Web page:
White, black, or brown, we’d all live longer in a more equal, less status-driven society.
Within the United States generally, disparities in health among different segments of the population have increased in lockstep with growing disparities in income and education. By now it’s to the point that poorly educated white Americans, for the first time ever, are experiencing an absolute decline in their average life span. White males with fewer than twelve years of education now have a life expectancy of just 67.5 years—just six months longer than the standard Social Security retirement age set under current law for today’s middle-aged and younger Americans. The gap in life expectancy between white females who go to college and those who don’t widened from 1.9 years in 1990 to 10.4 years in 2008.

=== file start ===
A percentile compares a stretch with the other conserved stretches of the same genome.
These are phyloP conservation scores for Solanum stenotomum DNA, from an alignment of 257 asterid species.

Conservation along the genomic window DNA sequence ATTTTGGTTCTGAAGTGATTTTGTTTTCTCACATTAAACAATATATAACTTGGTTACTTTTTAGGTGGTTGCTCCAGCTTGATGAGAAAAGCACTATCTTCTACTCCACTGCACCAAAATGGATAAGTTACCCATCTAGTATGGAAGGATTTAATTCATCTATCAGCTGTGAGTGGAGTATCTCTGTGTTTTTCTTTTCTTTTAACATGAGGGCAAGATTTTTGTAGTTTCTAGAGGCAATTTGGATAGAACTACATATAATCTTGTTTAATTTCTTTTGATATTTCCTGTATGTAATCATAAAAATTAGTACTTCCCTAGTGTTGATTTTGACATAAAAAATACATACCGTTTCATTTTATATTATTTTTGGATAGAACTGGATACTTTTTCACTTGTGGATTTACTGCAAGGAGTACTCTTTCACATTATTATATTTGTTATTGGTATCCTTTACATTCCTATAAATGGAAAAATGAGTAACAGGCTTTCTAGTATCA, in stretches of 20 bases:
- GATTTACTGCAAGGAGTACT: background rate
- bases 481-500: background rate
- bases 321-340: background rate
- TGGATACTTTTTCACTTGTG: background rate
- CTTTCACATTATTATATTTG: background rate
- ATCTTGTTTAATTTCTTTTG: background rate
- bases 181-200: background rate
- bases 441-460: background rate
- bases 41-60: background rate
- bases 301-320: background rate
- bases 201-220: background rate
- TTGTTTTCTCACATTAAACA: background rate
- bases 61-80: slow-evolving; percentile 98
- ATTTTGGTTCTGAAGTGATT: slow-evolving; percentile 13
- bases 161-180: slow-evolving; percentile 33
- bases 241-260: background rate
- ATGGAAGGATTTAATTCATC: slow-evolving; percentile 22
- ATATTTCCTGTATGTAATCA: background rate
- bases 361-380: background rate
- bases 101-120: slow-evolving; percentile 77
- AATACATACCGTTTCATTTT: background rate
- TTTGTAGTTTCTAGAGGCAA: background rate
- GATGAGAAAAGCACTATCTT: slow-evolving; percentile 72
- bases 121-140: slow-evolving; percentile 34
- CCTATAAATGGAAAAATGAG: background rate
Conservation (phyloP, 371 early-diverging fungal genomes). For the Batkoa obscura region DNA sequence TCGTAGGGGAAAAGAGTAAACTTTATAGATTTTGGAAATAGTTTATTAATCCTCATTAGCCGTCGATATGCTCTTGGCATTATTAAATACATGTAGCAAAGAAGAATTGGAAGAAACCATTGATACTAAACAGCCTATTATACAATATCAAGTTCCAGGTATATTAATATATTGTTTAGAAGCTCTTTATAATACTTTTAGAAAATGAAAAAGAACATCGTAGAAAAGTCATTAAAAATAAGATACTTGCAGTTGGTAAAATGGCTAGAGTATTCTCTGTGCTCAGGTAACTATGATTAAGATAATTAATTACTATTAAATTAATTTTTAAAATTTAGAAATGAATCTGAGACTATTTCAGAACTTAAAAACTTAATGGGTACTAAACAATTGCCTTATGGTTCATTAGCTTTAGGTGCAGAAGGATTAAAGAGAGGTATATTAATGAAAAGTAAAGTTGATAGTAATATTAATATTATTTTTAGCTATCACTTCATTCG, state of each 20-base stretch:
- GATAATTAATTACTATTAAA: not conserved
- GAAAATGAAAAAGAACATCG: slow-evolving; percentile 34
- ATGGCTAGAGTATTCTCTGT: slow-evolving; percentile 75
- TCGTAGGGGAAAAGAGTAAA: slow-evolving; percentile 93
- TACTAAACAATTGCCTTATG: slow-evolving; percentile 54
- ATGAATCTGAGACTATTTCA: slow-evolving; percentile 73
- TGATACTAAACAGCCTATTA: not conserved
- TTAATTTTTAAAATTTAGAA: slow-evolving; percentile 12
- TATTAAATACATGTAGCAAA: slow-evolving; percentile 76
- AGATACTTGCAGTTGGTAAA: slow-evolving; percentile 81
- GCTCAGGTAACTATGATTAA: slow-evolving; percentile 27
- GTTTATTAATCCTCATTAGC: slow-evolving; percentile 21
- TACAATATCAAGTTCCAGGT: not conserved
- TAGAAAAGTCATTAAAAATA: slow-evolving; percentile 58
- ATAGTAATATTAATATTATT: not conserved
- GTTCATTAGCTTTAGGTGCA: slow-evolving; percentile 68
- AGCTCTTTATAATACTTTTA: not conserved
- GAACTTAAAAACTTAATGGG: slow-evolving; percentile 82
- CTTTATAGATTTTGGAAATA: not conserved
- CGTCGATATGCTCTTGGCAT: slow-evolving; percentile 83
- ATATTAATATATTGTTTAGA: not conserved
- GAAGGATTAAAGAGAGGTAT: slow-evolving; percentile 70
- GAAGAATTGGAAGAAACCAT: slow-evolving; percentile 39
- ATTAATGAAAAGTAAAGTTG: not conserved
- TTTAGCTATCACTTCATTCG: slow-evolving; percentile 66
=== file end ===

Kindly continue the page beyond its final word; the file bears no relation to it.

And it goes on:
Meanwhile, for all but those at the very top of the ladder, and perhaps even for them, life is shorter than it likely would be if we lived in a more equal, less socially competitive and status-driven society—including one that was less obsessed with status distinctions based on race, education, and profession or that paid less notice than Americans have since the 1980s to who has the biggest McMansion, the most designer clothes, or the latest, snazziest smartphone. Inequality may not be an equal-opportunity killer, but few escape its mortal consequences.
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